South African Base Declines, Hit by Subscriber Registration, Says MTN
MTN last week reported a modest 5% increase in subscriber numbers to 108,467-million boosted by growth in most of its key markets. But its customer base in South Africa, where the national mobile penetration rate now exceeds 100%, took a dip mainly due to a new regulation requiring pre paid users to register personal details.
It is believed the regulation, which came into effect in August, has proved too onerous for users, hence the reluctance by even existing users to comply. MTN admitted as much, and said in its update that customers in SA fell to 16,419- million down from 17,231-million as of June primarily as a result of the implementation of the new regulation.
MTN trails Vodacom in South Africa but dwarfs by far its rival on the African continent where it is the largest operator. Frost & Sullivan analyst Spiwe Chireka last week said the fall in numbers for South Africa was "a minor glitch not to be concerned about". She predicted other operators -- Vodacom, Cell-C and to an extent Virgin Mobile -- could also potentially report reduced numbers as a result of the new law. MTN is the first to report since the user-registration regulations were introduced.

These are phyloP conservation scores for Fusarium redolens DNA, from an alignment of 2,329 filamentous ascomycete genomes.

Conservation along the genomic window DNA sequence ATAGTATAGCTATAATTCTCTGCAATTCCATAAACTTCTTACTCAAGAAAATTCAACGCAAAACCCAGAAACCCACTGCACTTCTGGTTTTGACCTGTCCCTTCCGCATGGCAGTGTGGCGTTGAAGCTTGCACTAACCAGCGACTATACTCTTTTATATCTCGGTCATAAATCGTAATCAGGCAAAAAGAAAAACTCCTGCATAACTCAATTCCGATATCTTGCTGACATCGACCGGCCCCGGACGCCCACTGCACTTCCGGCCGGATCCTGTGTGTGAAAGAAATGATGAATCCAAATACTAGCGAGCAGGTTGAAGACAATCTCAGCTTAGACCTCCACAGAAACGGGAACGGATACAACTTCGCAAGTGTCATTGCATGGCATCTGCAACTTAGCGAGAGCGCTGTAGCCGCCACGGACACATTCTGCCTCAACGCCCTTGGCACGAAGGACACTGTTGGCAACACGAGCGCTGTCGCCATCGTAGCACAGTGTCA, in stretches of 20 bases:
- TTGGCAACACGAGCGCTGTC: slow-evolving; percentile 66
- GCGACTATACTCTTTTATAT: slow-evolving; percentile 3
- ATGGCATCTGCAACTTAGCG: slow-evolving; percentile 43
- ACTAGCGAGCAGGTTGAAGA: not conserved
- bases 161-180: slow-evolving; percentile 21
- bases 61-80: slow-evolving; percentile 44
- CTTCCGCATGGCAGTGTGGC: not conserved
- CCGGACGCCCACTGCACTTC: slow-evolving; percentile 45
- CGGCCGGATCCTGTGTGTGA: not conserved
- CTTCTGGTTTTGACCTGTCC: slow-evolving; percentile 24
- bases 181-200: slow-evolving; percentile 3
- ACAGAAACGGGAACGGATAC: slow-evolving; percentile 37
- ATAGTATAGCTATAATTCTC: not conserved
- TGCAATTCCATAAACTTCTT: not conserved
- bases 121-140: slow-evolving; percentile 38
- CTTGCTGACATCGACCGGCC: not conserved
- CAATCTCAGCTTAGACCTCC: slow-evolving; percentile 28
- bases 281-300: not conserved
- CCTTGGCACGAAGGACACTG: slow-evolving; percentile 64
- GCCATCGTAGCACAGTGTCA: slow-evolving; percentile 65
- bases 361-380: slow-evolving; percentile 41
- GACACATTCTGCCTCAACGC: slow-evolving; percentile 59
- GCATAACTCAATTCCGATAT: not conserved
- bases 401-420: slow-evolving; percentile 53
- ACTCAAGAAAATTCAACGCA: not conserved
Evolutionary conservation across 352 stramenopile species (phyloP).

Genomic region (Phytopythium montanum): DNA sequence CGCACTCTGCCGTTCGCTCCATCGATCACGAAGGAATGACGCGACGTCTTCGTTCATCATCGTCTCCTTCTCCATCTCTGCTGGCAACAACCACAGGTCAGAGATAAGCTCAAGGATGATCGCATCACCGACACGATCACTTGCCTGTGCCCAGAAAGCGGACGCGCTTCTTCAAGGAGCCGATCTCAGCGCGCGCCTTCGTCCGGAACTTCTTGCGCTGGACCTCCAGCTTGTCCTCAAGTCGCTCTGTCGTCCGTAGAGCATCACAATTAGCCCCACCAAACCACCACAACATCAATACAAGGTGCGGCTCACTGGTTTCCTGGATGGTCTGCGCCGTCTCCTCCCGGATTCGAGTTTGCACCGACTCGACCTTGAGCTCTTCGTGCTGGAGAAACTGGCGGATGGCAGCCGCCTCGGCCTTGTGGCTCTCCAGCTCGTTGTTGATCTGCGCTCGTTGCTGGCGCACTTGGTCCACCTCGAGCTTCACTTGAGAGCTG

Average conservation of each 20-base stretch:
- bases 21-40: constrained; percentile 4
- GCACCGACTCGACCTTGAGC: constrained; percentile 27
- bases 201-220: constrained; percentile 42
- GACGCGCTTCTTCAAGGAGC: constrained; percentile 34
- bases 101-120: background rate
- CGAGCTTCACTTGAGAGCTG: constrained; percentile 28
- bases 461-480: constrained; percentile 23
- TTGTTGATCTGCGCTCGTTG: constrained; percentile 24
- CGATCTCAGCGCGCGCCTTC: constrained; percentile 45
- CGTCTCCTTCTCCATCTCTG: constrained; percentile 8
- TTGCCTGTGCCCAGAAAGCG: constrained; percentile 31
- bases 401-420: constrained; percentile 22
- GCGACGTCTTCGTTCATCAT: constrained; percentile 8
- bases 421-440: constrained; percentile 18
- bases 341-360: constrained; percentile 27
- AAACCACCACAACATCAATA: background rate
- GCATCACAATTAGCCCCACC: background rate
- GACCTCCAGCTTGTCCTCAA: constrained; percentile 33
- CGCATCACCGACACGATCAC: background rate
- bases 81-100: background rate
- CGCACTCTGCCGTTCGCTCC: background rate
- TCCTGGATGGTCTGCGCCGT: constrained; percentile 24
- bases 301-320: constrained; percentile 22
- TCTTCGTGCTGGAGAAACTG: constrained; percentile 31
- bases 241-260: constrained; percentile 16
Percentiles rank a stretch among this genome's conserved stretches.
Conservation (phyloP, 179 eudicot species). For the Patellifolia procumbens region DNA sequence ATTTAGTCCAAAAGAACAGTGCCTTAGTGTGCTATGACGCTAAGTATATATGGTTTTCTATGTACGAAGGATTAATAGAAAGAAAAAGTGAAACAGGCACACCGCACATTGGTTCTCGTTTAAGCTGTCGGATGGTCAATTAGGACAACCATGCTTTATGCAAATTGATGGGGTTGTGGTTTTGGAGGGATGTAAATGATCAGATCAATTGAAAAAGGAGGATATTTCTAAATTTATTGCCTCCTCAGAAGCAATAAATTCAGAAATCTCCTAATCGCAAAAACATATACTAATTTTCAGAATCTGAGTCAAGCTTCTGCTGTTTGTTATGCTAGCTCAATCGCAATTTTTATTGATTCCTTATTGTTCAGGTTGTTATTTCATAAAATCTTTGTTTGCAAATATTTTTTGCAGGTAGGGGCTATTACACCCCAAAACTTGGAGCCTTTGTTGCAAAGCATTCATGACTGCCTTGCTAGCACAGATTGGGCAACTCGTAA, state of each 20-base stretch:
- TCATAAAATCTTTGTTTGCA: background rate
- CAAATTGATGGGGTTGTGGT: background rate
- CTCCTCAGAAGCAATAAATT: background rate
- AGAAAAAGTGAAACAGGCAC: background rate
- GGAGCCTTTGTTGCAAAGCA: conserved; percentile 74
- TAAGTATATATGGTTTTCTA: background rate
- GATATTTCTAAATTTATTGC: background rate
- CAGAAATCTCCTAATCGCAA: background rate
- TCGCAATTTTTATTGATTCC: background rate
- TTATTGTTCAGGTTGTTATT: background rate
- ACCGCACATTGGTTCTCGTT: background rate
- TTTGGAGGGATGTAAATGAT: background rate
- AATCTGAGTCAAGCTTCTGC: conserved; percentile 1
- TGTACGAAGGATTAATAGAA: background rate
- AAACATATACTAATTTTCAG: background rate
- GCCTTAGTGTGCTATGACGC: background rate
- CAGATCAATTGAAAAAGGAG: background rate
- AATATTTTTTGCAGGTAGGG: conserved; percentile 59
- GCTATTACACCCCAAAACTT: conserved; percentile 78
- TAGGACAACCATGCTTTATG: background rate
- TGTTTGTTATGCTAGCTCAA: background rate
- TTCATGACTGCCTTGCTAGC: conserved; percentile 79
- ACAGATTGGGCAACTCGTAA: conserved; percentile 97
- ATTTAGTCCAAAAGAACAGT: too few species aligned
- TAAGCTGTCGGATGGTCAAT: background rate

"When prepaid subscriber registration was introduced in Senegal in 2007, Sonatel -- the market leader there -- lost 6% in subscriber growth numbers and in the Democratic Republic of the Congo the practice has been suspended following the negative effect it had on operators' net additions capabilities, among other things," she said.
In its update, MTN said that the total contribution by regions in Africa and the Middle East remained relatively unchanged. The south and e ast Africa region (which includes SA) provided 23% of the growth, down from 25% in June, while the w est and c entral Africa region and the Middle East and n orth Africa regions contributed 46% (46% as of June) and 31% (30% as of June), respectively. Total subscribers grew to 108,466,000 compared with 103,187,000 as of June, an increase of 5% or an annualised rise of 19,6%.